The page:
“Million Dollar Arm” defies sports film stereotype

Photo from Wikimedia.

Photo from Wikimedia.

Anna Villano, Staff Writer

“Million Dollar Arm,” based on true events, is not your typical American baseball story. The film follows a struggling sports agent that must go to out-of-the-ordinary measures in order to maintain his job. With a touching plot and engaging characters, director Craig Gillespie successfully moved his audience and did this story justice.

After being shut down by multiple athletes, J.B. Bernstein, played by Jon Hamm, ends up spending the first half of the film in India searching for cricket bowlers that he can transform into baseball pitchers. The film successfully captures the magical scenery, cultural practices and overall environment of the country. Whether it was hearing the constant honking in the over-packed streets or seeing the children at play in the small villages, the audience was able to get a sense of what traveling through India felt like. Music from Indian composer A.R. Rahman also enhanced the senses of those watching, blending it with vocals from Iggy Azalea and KT Tunstall to mirror the cultural mixes happening in the film.

The second half of “Million Dollar Arm” showcased the obstacles Bernstein faced as he tried to polish and present his two new investments to the public. Suraj Sharma and Madhur Mittal play Rinku Singh and Dinesh Kumar Patel. Hamm’s performance meshed well with Sharma and Mittal’s, exhibiting the complications that often come along with mentor-apprentice relationships. The film also touched on experiences that come with culture shock, learning new things and building relationships with people. Supporting performances by Aasif Mandvi, Pitobash Tripathy and Lake Bell gave the sometimes-needed comic relief that completed the film.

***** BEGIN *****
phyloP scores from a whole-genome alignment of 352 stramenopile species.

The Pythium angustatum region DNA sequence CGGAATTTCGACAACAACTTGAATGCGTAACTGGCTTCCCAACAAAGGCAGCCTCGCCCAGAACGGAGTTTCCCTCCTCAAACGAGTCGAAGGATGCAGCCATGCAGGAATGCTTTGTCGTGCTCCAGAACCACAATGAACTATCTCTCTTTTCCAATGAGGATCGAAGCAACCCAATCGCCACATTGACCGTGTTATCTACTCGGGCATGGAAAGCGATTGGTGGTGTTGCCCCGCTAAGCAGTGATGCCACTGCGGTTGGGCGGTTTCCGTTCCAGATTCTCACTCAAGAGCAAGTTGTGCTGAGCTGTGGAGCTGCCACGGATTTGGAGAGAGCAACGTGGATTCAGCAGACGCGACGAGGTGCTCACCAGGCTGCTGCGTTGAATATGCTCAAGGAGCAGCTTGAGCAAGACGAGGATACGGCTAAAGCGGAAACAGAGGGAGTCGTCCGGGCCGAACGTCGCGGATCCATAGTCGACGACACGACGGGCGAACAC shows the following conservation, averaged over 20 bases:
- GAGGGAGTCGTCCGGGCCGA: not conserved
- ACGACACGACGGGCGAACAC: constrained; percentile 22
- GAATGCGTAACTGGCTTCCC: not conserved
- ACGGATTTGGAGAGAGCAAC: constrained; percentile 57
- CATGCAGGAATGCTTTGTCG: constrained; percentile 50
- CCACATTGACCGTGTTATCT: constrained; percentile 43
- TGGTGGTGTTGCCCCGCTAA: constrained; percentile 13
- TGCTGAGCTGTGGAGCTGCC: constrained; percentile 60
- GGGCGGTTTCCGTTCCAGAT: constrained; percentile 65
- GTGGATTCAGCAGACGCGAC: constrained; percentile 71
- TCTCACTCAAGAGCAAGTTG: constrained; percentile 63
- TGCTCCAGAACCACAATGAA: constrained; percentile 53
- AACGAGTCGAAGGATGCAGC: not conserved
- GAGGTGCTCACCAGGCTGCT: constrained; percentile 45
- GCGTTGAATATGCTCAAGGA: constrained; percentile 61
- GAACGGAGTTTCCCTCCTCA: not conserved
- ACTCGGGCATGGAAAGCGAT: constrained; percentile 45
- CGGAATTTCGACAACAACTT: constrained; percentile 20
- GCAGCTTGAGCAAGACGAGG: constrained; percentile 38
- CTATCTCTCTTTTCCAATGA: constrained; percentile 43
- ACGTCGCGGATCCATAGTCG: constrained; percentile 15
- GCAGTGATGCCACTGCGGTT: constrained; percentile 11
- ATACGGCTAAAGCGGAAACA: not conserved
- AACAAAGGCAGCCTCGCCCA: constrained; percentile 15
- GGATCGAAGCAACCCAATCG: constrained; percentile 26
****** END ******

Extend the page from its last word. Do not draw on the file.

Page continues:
Despite the cliché feel-good story the film exhibited, it was still different from preceding sports movies that focus on the idea of triumphing over obstacles to achieving a goal. Some sports fans may not enjoy the fact that it did not delve into the details of the game, but that is what made the film so successful. “Million Dollar Arm” dug deeper into the struggles of individual people and the stories behind the players on the pitching mound.